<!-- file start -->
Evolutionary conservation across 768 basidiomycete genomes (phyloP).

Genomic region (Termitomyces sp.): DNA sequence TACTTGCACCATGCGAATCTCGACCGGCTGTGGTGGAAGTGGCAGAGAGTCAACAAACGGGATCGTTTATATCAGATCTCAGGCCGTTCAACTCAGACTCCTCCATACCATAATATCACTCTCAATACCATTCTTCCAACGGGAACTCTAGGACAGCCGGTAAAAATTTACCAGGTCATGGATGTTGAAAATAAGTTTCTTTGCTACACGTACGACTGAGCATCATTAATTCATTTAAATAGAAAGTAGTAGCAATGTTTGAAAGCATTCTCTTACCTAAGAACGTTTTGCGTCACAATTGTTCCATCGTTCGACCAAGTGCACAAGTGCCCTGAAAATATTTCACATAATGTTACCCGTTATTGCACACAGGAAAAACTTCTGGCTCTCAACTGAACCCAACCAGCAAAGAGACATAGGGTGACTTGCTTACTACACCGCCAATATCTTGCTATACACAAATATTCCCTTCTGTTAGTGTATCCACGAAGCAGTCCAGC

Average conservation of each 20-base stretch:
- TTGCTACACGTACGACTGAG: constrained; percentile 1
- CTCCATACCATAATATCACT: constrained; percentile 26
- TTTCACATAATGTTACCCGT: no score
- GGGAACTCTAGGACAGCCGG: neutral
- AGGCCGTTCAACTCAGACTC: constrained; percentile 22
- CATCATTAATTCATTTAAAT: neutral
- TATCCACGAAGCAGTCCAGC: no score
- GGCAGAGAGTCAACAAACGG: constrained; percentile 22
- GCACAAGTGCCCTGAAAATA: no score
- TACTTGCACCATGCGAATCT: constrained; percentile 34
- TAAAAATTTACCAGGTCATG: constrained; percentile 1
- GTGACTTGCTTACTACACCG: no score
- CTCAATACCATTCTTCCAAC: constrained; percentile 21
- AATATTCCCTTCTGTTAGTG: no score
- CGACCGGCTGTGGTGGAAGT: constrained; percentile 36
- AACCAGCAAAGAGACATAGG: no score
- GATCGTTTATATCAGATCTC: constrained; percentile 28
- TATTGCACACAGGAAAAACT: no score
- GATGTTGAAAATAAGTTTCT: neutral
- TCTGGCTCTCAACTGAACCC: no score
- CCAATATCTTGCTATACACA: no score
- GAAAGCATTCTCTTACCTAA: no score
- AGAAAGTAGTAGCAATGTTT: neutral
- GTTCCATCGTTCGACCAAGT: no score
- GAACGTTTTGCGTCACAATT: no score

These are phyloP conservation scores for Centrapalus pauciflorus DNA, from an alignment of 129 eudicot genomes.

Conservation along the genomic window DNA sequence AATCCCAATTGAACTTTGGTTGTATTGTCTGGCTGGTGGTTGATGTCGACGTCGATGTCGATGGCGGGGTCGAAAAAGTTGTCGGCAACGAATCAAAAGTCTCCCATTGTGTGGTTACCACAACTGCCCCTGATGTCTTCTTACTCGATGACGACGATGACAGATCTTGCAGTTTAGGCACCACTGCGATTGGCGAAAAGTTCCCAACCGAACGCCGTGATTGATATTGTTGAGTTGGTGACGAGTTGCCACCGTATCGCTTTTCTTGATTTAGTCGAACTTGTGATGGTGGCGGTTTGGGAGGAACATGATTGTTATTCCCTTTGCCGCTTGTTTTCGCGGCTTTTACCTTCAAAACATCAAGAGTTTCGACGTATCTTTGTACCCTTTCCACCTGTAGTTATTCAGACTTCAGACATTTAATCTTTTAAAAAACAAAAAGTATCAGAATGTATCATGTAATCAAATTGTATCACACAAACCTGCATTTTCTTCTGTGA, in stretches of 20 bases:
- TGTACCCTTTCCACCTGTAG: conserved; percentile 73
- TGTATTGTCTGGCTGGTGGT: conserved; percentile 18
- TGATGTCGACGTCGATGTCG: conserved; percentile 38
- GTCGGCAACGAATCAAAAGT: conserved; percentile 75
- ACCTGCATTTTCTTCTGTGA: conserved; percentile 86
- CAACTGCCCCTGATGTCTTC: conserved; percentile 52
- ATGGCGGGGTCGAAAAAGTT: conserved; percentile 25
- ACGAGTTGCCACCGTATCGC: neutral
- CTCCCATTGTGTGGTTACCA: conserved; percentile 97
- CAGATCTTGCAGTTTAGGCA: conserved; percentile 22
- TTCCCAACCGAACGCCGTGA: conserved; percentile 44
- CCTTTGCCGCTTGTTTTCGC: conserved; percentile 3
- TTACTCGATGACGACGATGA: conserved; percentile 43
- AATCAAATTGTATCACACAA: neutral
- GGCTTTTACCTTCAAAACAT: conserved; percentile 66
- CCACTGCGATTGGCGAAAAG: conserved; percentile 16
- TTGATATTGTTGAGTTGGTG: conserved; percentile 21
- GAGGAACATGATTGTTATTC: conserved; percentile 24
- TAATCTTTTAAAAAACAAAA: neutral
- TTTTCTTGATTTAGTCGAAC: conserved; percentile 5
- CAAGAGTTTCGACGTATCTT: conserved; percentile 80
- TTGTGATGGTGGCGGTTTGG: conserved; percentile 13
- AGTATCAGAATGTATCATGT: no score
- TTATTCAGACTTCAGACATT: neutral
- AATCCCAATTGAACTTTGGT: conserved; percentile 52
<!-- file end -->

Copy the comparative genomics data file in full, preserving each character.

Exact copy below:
Evolutionary conservation across 768 basidiomycete genomes (phyloP).

Genomic region (Termitomyces sp.): DNA sequence TACTTGCACCATGCGAATCTCGACCGGCTGTGGTGGAAGTGGCAGAGAGTCAACAAACGGGATCGTTTATATCAGATCTCAGGCCGTTCAACTCAGACTCCTCCATACCATAATATCACTCTCAATACCATTCTTCCAACGGGAACTCTAGGACAGCCGGTAAAAATTTACCAGGTCATGGATGTTGAAAATAAGTTTCTTTGCTACACGTACGACTGAGCATCATTAATTCATTTAAATAGAAAGTAGTAGCAATGTTTGAAAGCATTCTCTTACCTAAGAACGTTTTGCGTCACAATTGTTCCATCGTTCGACCAAGTGCACAAGTGCCCTGAAAATATTTCACATAATGTTACCCGTTATTGCACACAGGAAAAACTTCTGGCTCTCAACTGAACCCAACCAGCAAAGAGACATAGGGTGACTTGCTTACTACACCGCCAATATCTTGCTATACACAAATATTCCCTTCTGTTAGTGTATCCACGAAGCAGTCCAGC

Average conservation of each 20-base stretch:
- TTGCTACACGTACGACTGAG: constrained; percentile 1
- CTCCATACCATAATATCACT: constrained; percentile 26
- TTTCACATAATGTTACCCGT: no score
- GGGAACTCTAGGACAGCCGG: neutral
- AGGCCGTTCAACTCAGACTC: constrained; percentile 22
- CATCATTAATTCATTTAAAT: neutral
- TATCCACGAAGCAGTCCAGC: no score
- GGCAGAGAGTCAACAAACGG: constrained; percentile 22
- GCACAAGTGCCCTGAAAATA: no score
- TACTTGCACCATGCGAATCT: constrained; percentile 34
- TAAAAATTTACCAGGTCATG: constrained; percentile 1
- GTGACTTGCTTACTACACCG: no score
- CTCAATACCATTCTTCCAAC: constrained; percentile 21
- AATATTCCCTTCTGTTAGTG: no score
- CGACCGGCTGTGGTGGAAGT: constrained; percentile 36
- AACCAGCAAAGAGACATAGG: no score
- GATCGTTTATATCAGATCTC: constrained; percentile 28
- TATTGCACACAGGAAAAACT: no score
- GATGTTGAAAATAAGTTTCT: neutral
- TCTGGCTCTCAACTGAACCC: no score
- CCAATATCTTGCTATACACA: no score
- GAAAGCATTCTCTTACCTAA: no score
- AGAAAGTAGTAGCAATGTTT: neutral
- GTTCCATCGTTCGACCAAGT: no score
- GAACGTTTTGCGTCACAATT: no score

These are phyloP conservation scores for Centrapalus pauciflorus DNA, from an alignment of 129 eudicot genomes.

Conservation along the genomic window DNA sequence AATCCCAATTGAACTTTGGTTGTATTGTCTGGCTGGTGGTTGATGTCGACGTCGATGTCGATGGCGGGGTCGAAAAAGTTGTCGGCAACGAATCAAAAGTCTCCCATTGTGTGGTTACCACAACTGCCCCTGATGTCTTCTTACTCGATGACGACGATGACAGATCTTGCAGTTTAGGCACCACTGCGATTGGCGAAAAGTTCCCAACCGAACGCCGTGATTGATATTGTTGAGTTGGTGACGAGTTGCCACCGTATCGCTTTTCTTGATTTAGTCGAACTTGTGATGGTGGCGGTTTGGGAGGAACATGATTGTTATTCCCTTTGCCGCTTGTTTTCGCGGCTTTTACCTTCAAAACATCAAGAGTTTCGACGTATCTTTGTACCCTTTCCACCTGTAGTTATTCAGACTTCAGACATTTAATCTTTTAAAAAACAAAAAGTATCAGAATGTATCATGTAATCAAATTGTATCACACAAACCTGCATTTTCTTCTGTGA, in stretches of 20 bases:
- TGTACCCTTTCCACCTGTAG: conserved; percentile 73
- TGTATTGTCTGGCTGGTGGT: conserved; percentile 18
- TGATGTCGACGTCGATGTCG: conserved; percentile 38
- GTCGGCAACGAATCAAAAGT: conserved; percentile 75
- ACCTGCATTTTCTTCTGTGA: conserved; percentile 86
- CAACTGCCCCTGATGTCTTC: conserved; percentile 52
- ATGGCGGGGTCGAAAAAGTT: conserved; percentile 25
- ACGAGTTGCCACCGTATCGC: neutral
- CTCCCATTGTGTGGTTACCA: conserved; percentile 97
- CAGATCTTGCAGTTTAGGCA: conserved; percentile 22
- TTCCCAACCGAACGCCGTGA: conserved; percentile 44
- CCTTTGCCGCTTGTTTTCGC: conserved; percentile 3
- TTACTCGATGACGACGATGA: conserved; percentile 43
- AATCAAATTGTATCACACAA: neutral
- GGCTTTTACCTTCAAAACAT: conserved; percentile 66
- CCACTGCGATTGGCGAAAAG: conserved; percentile 16
- TTGATATTGTTGAGTTGGTG: conserved; percentile 21
- GAGGAACATGATTGTTATTC: conserved; percentile 24
- TAATCTTTTAAAAAACAAAA: neutral
- TTTTCTTGATTTAGTCGAAC: conserved; percentile 5
- CAAGAGTTTCGACGTATCTT: conserved; percentile 80
- TTGTGATGGTGGCGGTTTGG: conserved; percentile 13
- AGTATCAGAATGTATCATGT: no score
- TTATTCAGACTTCAGACATT: neutral
- AATCCCAATTGAACTTTGGT: conserved; percentile 52